This policy bias reinforced a vicious circle of high levels of inequality, skewed control over resources, and access to opportunities against certain groups – for instance, women have less ability to own and inherit land (figure). As the African Progress Panel Report (launched last week) mentions, the new wealth is not creating the necessary employment or reaching marginalized groups. Add to that the detrimental effects of some international practices – including the lingering effects of structural adjustment, lavish northern agricultural subsidies, the production of bio-fuels, and neglect of agriculture in official development assistance.
African governments face important policy decisions, mostly on how to transform the recent economic growth and advances in other development indicators into long-term opportunities. The report focuses on four areas of intervention: increase agricultural productivity, strengthen nutrition policies, build resilience, and empower marginalized groups.
These are interventions that each African country will need to weigh against other national priorities. There is evidence that African people recognize the attempts that governments make to improve access to food. And they also notice when they don’t: about 60% of respondents on the 2009 Gallup World Poll special issue on food security in Africa disagreed with the statement: “The government of this country is doing enough to help people get food”.
Creating better institutions and investing more resources are part of the solution. But any real improvement in the food security situation of African societies will need to make sure that all groups participate actively in the decision-making process. Solving the food security conundrum in Africa requires strong public action. The role of the agricultural sector in development and poverty reduction has been explored at length. But the role of nutrition, social protection, and civic participation has not been duly recognized. Active citizens can play a critical role in ensuring that governments are held accountable and that any policy related to food is participatory and equitable (a very important issue given the recent spate of land grabs).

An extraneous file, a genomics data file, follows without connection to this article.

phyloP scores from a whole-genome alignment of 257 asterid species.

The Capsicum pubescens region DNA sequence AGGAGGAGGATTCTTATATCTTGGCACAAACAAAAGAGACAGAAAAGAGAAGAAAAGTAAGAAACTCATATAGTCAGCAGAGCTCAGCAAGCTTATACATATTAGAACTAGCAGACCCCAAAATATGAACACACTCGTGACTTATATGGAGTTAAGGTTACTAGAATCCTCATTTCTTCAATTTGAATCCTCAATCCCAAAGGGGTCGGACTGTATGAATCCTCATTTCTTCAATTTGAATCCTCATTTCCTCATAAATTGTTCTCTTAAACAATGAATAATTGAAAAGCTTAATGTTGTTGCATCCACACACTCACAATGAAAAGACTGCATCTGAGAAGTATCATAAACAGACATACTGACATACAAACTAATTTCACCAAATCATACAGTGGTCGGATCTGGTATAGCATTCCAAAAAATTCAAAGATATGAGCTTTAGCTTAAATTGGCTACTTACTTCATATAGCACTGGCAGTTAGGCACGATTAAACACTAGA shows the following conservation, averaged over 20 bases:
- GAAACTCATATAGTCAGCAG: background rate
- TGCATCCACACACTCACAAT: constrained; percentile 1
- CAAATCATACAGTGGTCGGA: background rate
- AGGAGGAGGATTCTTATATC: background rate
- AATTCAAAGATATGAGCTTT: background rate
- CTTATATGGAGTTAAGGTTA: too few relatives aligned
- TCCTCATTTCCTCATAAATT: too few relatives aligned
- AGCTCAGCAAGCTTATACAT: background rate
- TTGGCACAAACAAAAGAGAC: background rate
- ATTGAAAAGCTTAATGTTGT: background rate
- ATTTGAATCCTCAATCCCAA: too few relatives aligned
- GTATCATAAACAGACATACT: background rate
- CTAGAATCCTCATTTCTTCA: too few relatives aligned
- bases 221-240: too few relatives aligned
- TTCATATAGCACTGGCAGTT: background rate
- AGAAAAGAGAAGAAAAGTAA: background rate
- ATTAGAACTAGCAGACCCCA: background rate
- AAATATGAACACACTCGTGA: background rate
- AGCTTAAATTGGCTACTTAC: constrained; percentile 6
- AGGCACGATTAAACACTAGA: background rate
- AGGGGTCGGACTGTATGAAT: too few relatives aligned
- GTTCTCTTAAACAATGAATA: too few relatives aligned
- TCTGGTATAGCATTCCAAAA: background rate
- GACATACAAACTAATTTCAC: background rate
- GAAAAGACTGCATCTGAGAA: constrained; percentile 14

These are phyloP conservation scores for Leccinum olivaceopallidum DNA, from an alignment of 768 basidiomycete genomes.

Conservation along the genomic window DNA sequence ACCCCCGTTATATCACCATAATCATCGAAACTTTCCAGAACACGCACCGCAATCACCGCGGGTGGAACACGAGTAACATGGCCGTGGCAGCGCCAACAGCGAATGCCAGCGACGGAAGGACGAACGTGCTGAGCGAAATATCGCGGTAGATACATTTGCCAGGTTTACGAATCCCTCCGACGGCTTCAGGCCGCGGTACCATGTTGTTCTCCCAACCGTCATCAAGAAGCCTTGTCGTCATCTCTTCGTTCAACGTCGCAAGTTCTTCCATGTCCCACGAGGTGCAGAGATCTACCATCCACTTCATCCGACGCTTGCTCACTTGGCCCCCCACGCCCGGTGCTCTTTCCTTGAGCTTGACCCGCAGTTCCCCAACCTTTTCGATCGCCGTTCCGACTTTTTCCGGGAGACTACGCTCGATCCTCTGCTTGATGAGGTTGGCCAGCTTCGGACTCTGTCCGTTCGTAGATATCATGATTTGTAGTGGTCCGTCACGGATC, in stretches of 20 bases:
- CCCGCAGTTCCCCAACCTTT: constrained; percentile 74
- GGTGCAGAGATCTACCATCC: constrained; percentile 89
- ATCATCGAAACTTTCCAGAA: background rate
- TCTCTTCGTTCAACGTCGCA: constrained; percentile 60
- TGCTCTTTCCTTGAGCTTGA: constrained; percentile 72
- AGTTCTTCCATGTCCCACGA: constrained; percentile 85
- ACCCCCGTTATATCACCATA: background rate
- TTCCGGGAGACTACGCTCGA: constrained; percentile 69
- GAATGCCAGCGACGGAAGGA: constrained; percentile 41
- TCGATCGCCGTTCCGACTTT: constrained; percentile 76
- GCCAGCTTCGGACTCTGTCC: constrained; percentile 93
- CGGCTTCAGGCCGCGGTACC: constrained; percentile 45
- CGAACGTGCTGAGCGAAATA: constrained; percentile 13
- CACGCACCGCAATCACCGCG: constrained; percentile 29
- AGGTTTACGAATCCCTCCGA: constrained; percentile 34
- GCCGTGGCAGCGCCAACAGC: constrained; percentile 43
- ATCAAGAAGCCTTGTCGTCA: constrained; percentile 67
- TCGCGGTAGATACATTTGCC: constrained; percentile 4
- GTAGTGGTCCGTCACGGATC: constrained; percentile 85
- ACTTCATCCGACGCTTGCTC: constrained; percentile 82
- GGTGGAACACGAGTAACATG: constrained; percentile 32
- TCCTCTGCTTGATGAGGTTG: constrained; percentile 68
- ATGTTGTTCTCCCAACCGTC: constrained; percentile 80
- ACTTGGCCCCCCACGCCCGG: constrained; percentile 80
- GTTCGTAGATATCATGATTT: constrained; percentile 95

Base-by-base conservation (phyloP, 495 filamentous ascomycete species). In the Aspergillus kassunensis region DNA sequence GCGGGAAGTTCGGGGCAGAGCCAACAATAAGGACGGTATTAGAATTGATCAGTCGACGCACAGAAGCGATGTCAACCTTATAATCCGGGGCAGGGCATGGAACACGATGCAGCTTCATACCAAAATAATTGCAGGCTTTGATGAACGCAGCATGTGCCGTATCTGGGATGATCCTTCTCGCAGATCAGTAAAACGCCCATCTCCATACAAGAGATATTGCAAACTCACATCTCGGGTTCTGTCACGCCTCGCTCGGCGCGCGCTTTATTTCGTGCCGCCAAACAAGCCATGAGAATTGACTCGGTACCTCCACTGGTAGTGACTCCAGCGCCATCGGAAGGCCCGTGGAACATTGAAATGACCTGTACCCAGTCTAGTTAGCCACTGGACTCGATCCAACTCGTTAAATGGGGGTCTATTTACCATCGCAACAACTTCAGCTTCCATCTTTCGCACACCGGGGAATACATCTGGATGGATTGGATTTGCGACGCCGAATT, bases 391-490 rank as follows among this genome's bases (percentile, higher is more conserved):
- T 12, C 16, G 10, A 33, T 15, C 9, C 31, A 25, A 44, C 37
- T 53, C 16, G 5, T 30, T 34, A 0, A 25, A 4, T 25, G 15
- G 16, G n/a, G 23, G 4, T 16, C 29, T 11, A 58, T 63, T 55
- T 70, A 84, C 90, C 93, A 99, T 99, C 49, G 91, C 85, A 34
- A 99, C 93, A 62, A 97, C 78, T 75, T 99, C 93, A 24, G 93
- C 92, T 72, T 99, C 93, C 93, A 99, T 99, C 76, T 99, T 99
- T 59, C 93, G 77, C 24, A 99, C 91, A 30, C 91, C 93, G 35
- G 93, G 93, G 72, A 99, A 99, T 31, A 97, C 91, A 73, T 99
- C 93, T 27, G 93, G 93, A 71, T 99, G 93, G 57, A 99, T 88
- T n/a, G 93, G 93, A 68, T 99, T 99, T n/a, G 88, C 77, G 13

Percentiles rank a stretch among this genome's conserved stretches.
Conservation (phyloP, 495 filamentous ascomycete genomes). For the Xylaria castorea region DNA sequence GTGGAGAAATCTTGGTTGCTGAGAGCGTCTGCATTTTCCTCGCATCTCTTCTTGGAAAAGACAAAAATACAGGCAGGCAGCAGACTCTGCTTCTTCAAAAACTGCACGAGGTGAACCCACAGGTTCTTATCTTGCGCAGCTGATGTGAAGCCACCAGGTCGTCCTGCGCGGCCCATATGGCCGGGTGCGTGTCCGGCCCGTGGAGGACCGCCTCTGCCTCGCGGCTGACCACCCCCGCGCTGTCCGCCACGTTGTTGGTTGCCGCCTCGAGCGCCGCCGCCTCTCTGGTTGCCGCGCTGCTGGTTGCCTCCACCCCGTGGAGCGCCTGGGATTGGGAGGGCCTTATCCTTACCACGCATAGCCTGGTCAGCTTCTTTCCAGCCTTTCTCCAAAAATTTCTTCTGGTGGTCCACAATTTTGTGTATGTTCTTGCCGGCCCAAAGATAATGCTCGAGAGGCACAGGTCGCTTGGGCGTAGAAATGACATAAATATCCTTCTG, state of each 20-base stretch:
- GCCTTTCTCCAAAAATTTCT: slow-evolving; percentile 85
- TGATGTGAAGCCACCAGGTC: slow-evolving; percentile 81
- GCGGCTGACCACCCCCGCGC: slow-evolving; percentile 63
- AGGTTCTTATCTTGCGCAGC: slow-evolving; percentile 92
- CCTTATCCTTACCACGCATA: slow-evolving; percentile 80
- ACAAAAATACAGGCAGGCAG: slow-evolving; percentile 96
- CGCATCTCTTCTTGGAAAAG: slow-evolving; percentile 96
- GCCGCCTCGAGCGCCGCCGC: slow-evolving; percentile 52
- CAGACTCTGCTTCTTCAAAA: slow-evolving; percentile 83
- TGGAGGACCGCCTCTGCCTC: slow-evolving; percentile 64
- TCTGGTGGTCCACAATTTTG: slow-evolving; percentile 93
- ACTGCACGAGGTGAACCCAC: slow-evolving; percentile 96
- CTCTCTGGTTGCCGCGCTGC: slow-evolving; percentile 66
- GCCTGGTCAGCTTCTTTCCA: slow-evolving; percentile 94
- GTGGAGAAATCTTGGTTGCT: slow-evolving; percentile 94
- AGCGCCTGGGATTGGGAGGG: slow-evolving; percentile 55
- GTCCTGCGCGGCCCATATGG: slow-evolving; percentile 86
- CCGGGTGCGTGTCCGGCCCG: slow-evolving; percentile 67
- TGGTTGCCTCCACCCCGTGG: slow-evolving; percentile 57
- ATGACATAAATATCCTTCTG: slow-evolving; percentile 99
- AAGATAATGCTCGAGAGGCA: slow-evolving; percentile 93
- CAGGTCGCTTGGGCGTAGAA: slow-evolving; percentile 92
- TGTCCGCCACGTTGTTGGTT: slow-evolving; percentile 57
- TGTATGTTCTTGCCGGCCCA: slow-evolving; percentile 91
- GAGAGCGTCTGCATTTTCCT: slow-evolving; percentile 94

Too often in Africa (as well as other developing regions), governing elites do not reflect the public interest in their actions and policies. Issues of governance, agency, and democracy might seem unimportant for food security but, increasingly, we have learned that hunger and starvation are closely related to politics and political economy. This is why empowerment and resilience are important. Access to information, roads, and well-designed social programs allow people to make better decisions and better participate in markets and societies. The power structures that keep certain groups from accessing land or that bias public investment towards leaders’ constituencies must be clearly identified – and African governments, civil society, and other stakeholders will need to alter these power relations and give everyone a fair chance to avoid the perils of hunger and its negative consequences for human development.
And here’s the 6 minute launch video